Elena Villalón

Soprano

Biography

Cuban-American soprano Elena Villalón recently completed her tenure with the Houston Grand Opera Studio. Described as having “a voice with considerable warmth and mellifluous legato tone, but also weight and breadth” by Washington Classical Review, Ms. Villalón is a 2019 Grand Finals winner of the Metropolitan Opera National Council Auditions, and most recently took home several prizes in the Hans Gabor Belvedere Competition, including 2nd  Prize, Audience Prize, CS Prize, and the Wil Keune Prize. In the 2022-2023 season, Ms. Villalón will join the ensemble of Oper Frankfurt, debuting as Iole in Hercules in a new production by Barrie Kosky as well as Atalanta in Xerxes. She will return to Houston Grand Opera as Susanna in Le nozze di Figaro, The Dallas Opera as Gretel in Hansel und Gretel, and the Queen of Sheba in Solomon for an international tour with The English Concert and Harry Bicket. She will also present a recital with the Tuesday Music Club in San Antonio, Texas.

Read more

Reviews

“One of the evening’s winners, soprano Elena Villalon was next for her first aria “Oh! Quante volte, oh! Quante,” from Bellini’s “I Capuleti e I Montecchi.” This selection made for a stunning showcase of Villalon’s vocal ability, employing silvery tones and leaps of anguished color. Her legato phrases rang clearly, as did the sustained diminuendo she used to scale her way back down from her passionate vocal heights. As the orchestra often dropped or made itself scarcer, Villalon showed herself not only comfortable with near-silence, but knowing how to break it as well. This sense of naturalness returned for her flexible cadenza which wove ornaments through the brief, aching, dramatic gaps of silence.”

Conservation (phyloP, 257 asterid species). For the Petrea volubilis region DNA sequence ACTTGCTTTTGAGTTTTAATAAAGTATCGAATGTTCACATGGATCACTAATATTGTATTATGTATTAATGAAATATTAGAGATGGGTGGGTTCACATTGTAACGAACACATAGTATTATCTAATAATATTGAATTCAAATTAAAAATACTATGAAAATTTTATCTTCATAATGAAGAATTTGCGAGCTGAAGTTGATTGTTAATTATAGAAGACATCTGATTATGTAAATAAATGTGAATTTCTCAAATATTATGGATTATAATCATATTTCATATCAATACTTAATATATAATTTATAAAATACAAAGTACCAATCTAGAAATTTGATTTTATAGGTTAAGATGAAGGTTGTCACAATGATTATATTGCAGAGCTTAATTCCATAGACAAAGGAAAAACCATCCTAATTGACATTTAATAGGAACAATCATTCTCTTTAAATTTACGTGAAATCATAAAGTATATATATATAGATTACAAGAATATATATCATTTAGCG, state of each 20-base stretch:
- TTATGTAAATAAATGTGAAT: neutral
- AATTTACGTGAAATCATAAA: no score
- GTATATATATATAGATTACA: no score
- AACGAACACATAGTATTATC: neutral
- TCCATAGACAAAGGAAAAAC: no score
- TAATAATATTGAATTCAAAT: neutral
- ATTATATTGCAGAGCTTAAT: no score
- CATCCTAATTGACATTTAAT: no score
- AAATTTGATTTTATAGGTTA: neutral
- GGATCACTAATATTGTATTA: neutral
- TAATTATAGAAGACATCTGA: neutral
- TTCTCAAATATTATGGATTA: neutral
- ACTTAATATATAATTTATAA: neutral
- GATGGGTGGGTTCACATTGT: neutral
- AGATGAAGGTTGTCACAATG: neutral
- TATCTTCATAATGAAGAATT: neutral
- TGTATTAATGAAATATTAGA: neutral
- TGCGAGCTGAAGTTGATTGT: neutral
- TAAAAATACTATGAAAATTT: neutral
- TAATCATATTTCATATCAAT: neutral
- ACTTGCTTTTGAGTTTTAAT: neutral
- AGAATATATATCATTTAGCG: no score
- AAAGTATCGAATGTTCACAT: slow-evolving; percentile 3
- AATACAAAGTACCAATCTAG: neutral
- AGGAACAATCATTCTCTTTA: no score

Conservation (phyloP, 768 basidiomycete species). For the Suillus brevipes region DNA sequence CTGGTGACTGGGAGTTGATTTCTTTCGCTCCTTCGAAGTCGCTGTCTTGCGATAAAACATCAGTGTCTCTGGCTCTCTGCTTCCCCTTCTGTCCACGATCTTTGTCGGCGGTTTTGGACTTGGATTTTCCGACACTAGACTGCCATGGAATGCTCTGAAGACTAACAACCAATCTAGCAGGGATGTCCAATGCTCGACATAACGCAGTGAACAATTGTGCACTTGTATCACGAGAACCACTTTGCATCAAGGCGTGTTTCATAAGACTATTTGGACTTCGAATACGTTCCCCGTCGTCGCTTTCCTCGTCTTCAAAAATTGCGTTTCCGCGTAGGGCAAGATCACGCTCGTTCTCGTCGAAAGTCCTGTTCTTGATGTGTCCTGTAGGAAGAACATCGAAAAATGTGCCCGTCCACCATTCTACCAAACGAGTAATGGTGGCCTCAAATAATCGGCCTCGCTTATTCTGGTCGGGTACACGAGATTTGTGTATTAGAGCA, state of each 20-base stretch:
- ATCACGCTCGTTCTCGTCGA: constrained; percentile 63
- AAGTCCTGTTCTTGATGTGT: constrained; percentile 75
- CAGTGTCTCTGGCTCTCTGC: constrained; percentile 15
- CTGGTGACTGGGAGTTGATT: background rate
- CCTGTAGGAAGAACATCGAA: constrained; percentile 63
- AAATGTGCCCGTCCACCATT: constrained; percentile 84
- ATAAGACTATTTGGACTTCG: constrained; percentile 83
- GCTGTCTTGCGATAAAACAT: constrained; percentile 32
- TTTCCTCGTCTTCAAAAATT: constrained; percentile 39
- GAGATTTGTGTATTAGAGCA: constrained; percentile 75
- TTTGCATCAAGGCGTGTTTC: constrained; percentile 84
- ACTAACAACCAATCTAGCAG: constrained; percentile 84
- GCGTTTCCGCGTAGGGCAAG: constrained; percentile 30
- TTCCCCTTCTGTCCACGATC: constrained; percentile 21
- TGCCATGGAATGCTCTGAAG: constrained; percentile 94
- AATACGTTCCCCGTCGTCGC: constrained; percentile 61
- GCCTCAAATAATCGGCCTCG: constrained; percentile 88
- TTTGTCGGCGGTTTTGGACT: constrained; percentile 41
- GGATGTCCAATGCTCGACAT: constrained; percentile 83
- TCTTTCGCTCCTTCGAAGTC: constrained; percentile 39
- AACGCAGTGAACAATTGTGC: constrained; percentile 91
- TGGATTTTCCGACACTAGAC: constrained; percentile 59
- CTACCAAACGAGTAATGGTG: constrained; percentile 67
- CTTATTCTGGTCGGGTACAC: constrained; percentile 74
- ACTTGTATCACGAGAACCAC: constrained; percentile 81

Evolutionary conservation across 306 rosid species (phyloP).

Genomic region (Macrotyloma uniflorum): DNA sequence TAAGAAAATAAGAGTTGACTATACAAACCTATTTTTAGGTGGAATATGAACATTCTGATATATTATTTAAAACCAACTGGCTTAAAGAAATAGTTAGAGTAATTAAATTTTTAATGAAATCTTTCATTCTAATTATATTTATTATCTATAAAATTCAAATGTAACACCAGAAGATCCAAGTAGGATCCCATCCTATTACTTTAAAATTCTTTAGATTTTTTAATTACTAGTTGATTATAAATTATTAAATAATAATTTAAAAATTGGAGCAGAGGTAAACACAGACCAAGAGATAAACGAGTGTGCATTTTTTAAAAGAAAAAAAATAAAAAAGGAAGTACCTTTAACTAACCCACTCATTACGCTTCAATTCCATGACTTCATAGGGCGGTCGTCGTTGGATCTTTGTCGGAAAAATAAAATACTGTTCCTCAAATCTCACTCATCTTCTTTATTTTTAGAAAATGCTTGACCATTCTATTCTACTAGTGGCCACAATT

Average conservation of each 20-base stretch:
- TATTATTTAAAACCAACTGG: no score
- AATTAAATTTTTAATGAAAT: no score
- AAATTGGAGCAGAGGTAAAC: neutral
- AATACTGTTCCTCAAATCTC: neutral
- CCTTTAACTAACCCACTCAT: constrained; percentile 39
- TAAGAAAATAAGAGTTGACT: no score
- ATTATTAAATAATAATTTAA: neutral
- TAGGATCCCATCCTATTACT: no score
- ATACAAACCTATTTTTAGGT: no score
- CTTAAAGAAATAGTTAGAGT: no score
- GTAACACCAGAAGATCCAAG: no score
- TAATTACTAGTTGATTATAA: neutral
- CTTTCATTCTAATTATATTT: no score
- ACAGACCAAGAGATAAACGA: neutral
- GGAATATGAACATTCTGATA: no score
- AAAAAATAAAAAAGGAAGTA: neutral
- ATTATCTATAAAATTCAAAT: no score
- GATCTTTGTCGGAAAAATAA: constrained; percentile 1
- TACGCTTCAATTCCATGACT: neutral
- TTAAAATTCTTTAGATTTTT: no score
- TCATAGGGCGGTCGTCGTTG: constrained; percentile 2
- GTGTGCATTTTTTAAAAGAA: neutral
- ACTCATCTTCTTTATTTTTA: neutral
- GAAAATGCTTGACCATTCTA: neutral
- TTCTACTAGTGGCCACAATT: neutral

Logan Martell

Opera Wire

“Soprano Elena Villalón is a charming Lauretta who earned loud shouts of “brava” for her superb rendition of the opera’s hit tune, ‘O mio babbino caro.'”

Chuck Lavazzi

KDHX

“Soprano Elena Villalón portrayed an amiable Lauretta and sang a charming ‘O mio babbino caro (Oh My Dear Father),’ the only aria in the work.” 

St. Louis Post-Dispatch

X